We next searched for candidate molecules that are upregulated in the spleen after CpG treatment. For anti-inflammatory or immune-deviating cytokines, the inductions of IL-1ra, -18, and -1α were altered. Of these, IL-1ra was transiently induced in splenocytes (day 1; Fig. 3A ) and lymph node cells (day 3; Fig. 3B ). Transient induction of IL-18 and -1α was observed among the lymph nodes cells but was not detected for splenocytes or conjunctival cells. These findings indicated that the induction of these mediators may not fully explain the prolonged effects of CpG. 
Interestingly, the most prevalent and prolonged induction was observed for IL-10. Cells derived from the spleens and draining lymph nodes of CpG-treated mice showed enhanced IL-10 expression (Figs. 3A 3B) . Splenocytes from allergen-challenged mice did not show appreciable IL-10 induction (Fig 3A) . A marked induction of IL-10 was observed in the conjunctiva as an effector tissue (Fig. 3C) . More importantly, the upregulation of IL-10 persisted for 1 week after CpG treatment in all these tissues, suggesting that CpG-induced IL-10 may play an indispensable role in CpG-mediated immune remodeling and in long-lasting therapeutic effects. 
Requirements of IL-10 for CpG-Mediated Splenocyte Expansion
The modulation of systemic immunity by CpG treatment can be conveyed by expanded splenocytes (Fig. 2) , indicating that the spleen is an important source of regulatory cells. In addition, IL-10 is consistently induced in the spleen. We observed that the most significantly expanded population of cells after CpG treatment was B220+ (Fig. 1) . IL-10 is known to be an important differentiation mediator for B-cell lineage cells. Therefore, we hypothesized that IL-10 may play a direct immune stimulatory role in splenocyte expansion. To test this hypothesis, IL-10–deficient mice were analyzed for splenomegaly 3 days after CpG injection. IL-10–deficient mice showed a significantly greater reduction of CpG-induced splenomegaly than wild-type mice (Fig. 4) . In control-treated animals, IL-10 deficiency did not affect spleen size. We did not observe a reduction of splenocyte numbers in IL-10–deficient mice. Taken together, these results indicated that IL-10 contributes to the differentiation and expansion of allergen-primed cells in a CpG-dependent manner.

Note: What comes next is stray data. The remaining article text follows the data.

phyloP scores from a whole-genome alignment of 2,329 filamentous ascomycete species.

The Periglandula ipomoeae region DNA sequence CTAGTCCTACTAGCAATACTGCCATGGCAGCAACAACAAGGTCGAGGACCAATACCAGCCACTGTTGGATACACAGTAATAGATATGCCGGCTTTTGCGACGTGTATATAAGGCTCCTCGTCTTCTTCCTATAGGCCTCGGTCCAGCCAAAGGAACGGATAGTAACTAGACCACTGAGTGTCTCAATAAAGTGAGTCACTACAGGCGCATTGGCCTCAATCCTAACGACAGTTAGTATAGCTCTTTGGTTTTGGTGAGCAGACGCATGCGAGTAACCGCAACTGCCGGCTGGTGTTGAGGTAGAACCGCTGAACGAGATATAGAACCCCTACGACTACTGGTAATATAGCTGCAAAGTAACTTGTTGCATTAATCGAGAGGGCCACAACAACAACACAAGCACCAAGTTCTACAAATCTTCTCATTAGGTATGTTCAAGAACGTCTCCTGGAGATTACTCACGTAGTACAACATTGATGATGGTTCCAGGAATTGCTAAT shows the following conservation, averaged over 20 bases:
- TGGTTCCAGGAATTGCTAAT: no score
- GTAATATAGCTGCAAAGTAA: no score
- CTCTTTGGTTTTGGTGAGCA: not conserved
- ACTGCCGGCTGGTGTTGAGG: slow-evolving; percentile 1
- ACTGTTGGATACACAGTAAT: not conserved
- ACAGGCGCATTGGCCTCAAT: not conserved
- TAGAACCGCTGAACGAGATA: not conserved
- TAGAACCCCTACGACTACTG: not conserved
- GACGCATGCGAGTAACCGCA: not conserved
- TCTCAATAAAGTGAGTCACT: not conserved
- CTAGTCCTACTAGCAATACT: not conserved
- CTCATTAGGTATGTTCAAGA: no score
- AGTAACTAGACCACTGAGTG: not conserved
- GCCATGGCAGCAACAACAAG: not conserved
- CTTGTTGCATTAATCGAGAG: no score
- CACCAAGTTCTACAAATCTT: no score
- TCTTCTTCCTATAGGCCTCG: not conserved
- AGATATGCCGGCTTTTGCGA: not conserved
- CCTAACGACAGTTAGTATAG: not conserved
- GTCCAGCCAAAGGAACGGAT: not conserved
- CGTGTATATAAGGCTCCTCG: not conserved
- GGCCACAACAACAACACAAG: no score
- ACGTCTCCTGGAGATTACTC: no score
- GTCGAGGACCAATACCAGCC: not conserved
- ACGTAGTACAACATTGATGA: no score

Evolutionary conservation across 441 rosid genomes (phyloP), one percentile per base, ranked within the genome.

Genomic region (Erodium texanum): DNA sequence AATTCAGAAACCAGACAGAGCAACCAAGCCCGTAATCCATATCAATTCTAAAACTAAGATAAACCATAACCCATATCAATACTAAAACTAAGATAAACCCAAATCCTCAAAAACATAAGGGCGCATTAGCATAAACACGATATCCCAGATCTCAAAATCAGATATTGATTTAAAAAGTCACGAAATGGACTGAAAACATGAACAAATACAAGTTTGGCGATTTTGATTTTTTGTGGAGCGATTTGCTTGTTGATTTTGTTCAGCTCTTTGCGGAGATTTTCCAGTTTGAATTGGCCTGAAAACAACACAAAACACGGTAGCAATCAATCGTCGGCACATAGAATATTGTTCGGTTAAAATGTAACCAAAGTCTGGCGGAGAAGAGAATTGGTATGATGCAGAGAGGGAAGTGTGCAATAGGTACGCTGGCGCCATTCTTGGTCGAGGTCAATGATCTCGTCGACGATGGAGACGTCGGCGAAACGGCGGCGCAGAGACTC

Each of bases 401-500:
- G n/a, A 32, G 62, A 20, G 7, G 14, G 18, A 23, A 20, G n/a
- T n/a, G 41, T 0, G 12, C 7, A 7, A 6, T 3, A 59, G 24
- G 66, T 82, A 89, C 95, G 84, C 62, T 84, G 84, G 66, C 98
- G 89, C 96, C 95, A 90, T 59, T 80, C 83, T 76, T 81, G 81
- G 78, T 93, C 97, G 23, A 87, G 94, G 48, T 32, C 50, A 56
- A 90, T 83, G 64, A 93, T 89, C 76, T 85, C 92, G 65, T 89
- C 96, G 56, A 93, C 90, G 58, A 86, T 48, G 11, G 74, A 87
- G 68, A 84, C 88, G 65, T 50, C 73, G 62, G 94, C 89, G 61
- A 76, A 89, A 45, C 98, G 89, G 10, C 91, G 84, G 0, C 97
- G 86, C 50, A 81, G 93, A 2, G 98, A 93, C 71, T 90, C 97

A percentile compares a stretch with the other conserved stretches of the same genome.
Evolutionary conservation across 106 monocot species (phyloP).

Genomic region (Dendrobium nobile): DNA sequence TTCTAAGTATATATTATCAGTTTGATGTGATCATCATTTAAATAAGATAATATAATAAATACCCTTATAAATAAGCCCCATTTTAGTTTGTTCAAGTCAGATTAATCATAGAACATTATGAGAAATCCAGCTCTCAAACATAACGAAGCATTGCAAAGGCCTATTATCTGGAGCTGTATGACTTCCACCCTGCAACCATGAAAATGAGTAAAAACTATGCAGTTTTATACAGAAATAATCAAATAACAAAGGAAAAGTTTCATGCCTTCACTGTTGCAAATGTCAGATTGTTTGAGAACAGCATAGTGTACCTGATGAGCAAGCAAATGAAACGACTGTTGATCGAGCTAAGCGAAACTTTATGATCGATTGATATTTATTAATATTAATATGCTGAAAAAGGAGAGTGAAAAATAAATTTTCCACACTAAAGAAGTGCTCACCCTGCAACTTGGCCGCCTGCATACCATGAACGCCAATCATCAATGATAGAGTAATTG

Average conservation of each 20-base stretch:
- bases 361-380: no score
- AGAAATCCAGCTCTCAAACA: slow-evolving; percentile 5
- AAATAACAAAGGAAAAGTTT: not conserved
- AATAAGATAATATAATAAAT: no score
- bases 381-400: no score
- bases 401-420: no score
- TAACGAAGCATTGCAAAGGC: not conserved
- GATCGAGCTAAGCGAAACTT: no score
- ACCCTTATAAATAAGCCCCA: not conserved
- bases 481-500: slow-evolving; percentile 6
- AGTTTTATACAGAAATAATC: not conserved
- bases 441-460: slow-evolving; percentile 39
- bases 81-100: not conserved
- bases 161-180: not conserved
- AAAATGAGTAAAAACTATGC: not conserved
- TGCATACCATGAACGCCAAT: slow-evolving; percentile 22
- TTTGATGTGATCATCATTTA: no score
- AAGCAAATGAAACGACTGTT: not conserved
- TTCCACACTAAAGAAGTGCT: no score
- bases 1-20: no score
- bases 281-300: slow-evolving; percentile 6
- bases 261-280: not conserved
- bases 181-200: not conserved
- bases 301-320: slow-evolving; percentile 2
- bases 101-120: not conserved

Exacerbation of Late-Phase Inflammation in Allergic Conjunctivitis by IL-10 Deficiency
We have reported that CpG treatment suppresses the clinical symptoms of immediate hypersensitivity reaction and eosinophil recruitment in the late phase. 8 To understand the roles of IL-10 in ISS-mediated immune regulation, we analyzed whether IL-10 also controls late-phase inflammatory cell recruitment in the allergic conjunctivitis model using IL-10–deficient mice. Sensitized wild-type mice showed allergen-dependent conjunctival eosinophilia (Fig. 5) . Disruption of IL-10 exacerbated conjunctival eosinophilia significantly. Allergen-independent responses were not affected by IL-10 disruption. When IL-10–deficient mice were treated with CpG, the treatment failed to confer sufficient protection for IL-10–deficient mice, suggesting that IL-10 is also operative in limiting late-phase inflammatory responses after CpG treatment. 
Characterization of IL-10–Secreting Cells in CpG-Treated Mice